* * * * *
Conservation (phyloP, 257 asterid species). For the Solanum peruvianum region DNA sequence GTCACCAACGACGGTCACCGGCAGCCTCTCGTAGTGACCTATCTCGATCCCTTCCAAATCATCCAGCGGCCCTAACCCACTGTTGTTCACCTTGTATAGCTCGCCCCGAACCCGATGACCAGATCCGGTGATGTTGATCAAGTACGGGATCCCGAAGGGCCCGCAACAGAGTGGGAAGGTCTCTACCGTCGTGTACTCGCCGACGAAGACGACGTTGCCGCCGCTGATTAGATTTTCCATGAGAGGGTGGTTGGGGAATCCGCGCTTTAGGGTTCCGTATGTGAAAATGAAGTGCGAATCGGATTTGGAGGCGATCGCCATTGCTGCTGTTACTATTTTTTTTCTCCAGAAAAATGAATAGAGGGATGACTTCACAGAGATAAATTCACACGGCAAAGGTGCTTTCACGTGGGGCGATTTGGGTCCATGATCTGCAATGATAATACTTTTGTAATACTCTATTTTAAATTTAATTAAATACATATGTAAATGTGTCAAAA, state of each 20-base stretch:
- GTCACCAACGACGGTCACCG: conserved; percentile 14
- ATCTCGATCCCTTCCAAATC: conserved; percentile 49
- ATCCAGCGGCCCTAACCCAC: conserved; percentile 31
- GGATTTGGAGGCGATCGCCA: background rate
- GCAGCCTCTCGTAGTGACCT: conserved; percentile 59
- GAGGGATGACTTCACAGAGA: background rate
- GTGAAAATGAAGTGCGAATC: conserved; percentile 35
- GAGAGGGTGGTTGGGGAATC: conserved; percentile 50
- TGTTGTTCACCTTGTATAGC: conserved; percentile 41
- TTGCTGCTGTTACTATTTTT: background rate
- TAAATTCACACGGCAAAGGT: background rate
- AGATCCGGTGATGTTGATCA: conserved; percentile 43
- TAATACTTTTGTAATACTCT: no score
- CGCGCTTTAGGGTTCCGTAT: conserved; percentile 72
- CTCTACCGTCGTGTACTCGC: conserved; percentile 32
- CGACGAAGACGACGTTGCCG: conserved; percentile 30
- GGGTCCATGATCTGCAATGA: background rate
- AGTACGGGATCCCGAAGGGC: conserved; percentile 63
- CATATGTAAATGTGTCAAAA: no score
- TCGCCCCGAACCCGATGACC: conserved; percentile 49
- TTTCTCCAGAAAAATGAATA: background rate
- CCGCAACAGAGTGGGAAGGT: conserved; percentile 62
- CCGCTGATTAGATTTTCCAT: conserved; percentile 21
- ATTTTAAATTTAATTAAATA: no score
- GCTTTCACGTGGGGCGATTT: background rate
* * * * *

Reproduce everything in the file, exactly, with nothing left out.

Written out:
Conservation (phyloP, 257 asterid species). For the Solanum peruvianum region DNA sequence GTCACCAACGACGGTCACCGGCAGCCTCTCGTAGTGACCTATCTCGATCCCTTCCAAATCATCCAGCGGCCCTAACCCACTGTTGTTCACCTTGTATAGCTCGCCCCGAACCCGATGACCAGATCCGGTGATGTTGATCAAGTACGGGATCCCGAAGGGCCCGCAACAGAGTGGGAAGGTCTCTACCGTCGTGTACTCGCCGACGAAGACGACGTTGCCGCCGCTGATTAGATTTTCCATGAGAGGGTGGTTGGGGAATCCGCGCTTTAGGGTTCCGTATGTGAAAATGAAGTGCGAATCGGATTTGGAGGCGATCGCCATTGCTGCTGTTACTATTTTTTTTCTCCAGAAAAATGAATAGAGGGATGACTTCACAGAGATAAATTCACACGGCAAAGGTGCTTTCACGTGGGGCGATTTGGGTCCATGATCTGCAATGATAATACTTTTGTAATACTCTATTTTAAATTTAATTAAATACATATGTAAATGTGTCAAAA, state of each 20-base stretch:
- GTCACCAACGACGGTCACCG: conserved; percentile 14
- ATCTCGATCCCTTCCAAATC: conserved; percentile 49
- ATCCAGCGGCCCTAACCCAC: conserved; percentile 31
- GGATTTGGAGGCGATCGCCA: background rate
- GCAGCCTCTCGTAGTGACCT: conserved; percentile 59
- GAGGGATGACTTCACAGAGA: background rate
- GTGAAAATGAAGTGCGAATC: conserved; percentile 35
- GAGAGGGTGGTTGGGGAATC: conserved; percentile 50
- TGTTGTTCACCTTGTATAGC: conserved; percentile 41
- TTGCTGCTGTTACTATTTTT: background rate
- TAAATTCACACGGCAAAGGT: background rate
- AGATCCGGTGATGTTGATCA: conserved; percentile 43
- TAATACTTTTGTAATACTCT: no score
- CGCGCTTTAGGGTTCCGTAT: conserved; percentile 72
- CTCTACCGTCGTGTACTCGC: conserved; percentile 32
- CGACGAAGACGACGTTGCCG: conserved; percentile 30
- GGGTCCATGATCTGCAATGA: background rate
- AGTACGGGATCCCGAAGGGC: conserved; percentile 63
- CATATGTAAATGTGTCAAAA: no score
- TCGCCCCGAACCCGATGACC: conserved; percentile 49
- TTTCTCCAGAAAAATGAATA: background rate
- CCGCAACAGAGTGGGAAGGT: conserved; percentile 62
- CCGCTGATTAGATTTTCCAT: conserved; percentile 21
- ATTTTAAATTTAATTAAATA: no score
- GCTTTCACGTGGGGCGATTT: background rate